Texas Posts College-Comparison Web Site for Prospective Students

May 15, 2013

Texas has opened a Web site meant to help prospective college students and their families get the most from their higher-education dollar.

The site, called Compare College TX, allows users to compare the state's public universities and community colleges on a range of measures, including how long it takes students, on average, to earn a degree; the average tuition and fees; and the average wages of graduates by degree level.

The site also has information on undergraduate acceptance rates, ranges of standardized-test scores for admitted students, and other demographic information on the institutions. Data for the site come from the Texas Higher Education Coordinating Board. The Web site is being paid for with a grant from the Bill & Melinda Gates Foundation.

"This transparency will help more students earn a certificate or degree and achieve their dreams," Gov. Rick Perry, a Republican, said at a news event.

Texas is also teaming up with the College Measures Web site to provide more-specific information on the earnings of graduates of particular degree programs. The College Measures site is a partnership of the American Institutes for Research and Matrix Knowledge, a consulting firm.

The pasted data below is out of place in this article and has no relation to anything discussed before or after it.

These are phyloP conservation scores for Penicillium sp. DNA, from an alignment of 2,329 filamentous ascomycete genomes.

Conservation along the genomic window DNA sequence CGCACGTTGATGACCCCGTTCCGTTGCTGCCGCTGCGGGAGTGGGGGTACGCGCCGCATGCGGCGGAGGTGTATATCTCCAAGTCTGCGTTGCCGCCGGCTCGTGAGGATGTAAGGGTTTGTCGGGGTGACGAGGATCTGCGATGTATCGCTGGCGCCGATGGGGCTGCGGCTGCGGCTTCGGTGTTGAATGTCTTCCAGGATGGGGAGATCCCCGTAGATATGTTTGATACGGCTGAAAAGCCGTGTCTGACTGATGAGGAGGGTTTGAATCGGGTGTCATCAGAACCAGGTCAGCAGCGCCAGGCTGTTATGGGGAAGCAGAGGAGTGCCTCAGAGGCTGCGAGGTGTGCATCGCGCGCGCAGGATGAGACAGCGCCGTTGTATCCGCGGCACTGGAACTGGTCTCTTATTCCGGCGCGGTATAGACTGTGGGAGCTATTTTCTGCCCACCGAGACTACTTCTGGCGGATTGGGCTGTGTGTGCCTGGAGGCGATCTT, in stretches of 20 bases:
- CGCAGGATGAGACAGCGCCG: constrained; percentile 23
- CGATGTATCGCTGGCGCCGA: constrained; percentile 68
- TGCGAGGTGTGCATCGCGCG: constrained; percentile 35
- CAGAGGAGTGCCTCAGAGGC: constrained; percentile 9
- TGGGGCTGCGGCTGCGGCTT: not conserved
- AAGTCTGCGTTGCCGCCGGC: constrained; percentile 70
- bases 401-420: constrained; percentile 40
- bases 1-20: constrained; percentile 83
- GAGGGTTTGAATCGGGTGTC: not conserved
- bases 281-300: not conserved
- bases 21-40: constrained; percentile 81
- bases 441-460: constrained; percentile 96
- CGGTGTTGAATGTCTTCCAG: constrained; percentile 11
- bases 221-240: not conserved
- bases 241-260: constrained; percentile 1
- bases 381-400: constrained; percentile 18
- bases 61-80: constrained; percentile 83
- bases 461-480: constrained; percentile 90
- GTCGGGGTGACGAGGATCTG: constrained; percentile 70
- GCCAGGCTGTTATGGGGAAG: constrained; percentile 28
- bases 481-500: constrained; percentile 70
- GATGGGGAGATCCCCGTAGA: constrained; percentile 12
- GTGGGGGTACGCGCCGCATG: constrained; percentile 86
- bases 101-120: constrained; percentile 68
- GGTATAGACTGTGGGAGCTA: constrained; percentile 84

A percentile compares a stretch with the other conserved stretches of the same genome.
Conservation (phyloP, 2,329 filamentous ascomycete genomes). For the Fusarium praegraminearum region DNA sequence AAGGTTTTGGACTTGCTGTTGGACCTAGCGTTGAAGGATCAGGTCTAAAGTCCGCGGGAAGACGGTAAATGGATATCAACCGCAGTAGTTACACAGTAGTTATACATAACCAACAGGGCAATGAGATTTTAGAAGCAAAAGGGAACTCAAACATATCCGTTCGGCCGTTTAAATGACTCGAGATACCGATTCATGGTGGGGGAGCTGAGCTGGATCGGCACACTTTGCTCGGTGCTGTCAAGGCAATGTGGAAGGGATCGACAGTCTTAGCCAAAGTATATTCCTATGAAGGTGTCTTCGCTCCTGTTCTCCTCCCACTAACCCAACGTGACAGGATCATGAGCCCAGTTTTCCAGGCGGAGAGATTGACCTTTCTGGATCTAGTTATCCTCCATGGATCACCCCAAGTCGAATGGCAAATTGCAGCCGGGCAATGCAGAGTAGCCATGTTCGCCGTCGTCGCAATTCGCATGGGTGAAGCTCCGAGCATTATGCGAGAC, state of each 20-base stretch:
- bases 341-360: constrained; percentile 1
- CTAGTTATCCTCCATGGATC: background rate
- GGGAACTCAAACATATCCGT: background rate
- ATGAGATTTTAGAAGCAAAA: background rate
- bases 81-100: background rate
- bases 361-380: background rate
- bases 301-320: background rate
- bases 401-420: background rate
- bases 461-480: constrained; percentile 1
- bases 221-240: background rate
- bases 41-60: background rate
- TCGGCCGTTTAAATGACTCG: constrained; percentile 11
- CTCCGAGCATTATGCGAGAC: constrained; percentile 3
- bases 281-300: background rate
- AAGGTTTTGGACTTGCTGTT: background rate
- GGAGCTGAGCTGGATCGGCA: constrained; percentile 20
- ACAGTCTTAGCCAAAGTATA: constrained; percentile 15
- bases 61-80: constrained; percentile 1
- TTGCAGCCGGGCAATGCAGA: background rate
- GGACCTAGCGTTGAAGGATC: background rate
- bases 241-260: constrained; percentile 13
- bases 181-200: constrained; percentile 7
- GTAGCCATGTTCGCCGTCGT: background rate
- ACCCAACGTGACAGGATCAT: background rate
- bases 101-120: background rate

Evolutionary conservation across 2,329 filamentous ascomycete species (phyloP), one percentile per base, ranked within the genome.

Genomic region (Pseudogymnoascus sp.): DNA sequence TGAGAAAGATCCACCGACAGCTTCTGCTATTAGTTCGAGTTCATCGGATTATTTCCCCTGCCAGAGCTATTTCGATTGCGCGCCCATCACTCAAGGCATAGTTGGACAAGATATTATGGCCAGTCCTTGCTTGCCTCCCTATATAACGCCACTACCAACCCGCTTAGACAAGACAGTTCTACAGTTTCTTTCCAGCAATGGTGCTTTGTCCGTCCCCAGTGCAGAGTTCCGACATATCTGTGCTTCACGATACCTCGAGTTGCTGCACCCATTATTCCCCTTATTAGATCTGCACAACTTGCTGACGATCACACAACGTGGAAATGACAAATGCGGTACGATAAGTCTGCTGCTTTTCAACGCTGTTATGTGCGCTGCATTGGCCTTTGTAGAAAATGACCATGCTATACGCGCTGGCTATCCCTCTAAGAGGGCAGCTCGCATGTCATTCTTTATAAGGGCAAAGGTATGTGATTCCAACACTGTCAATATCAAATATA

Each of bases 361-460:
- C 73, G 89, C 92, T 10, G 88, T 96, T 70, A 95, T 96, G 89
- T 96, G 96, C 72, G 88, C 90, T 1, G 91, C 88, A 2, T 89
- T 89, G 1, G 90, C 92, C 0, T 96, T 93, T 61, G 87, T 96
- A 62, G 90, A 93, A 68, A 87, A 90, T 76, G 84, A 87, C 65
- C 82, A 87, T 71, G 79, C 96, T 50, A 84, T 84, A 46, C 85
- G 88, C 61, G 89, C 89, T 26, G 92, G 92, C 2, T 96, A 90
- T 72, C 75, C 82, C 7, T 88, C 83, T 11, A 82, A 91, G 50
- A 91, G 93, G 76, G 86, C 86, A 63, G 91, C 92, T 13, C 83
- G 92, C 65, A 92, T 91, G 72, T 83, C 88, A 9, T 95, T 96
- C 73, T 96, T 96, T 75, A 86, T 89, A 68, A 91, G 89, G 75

The earnings information on College Measures is compiled from state-level data on individual students in higher education and unemployment-insurance records. The site also has wage data for college graduates in Arkansas, Colorado, Tennessee, and Virginia, with plans to add information on Florida and Nevada.

"As students consider these questions about college and begin to act on the answers, colleges and universities will ultimately be held accountable for the quality and cost of the education they deliver," Mark Schneider, president of College Measures and vice president of the American Institutes for Research, said in a news release announcing Texas' new Web site.

Several other entities have rolled out similar sites in recent months, including the federal government's College Scorecard and the California Community College system's Student Success Scorecard. Some individual institutions, such as the College of Saint Mary, in Omaha, have expanded the federal government's efforts by creating their own sites to present a more-comprehensive view of the costs and rewards of a degree.

Last month The Chronicle introduced College Reality Check, a Web site designed to help parents and students easily sort through the many factors they need to consider when choosing a college. The new service was produced with support from the Gates Foundation.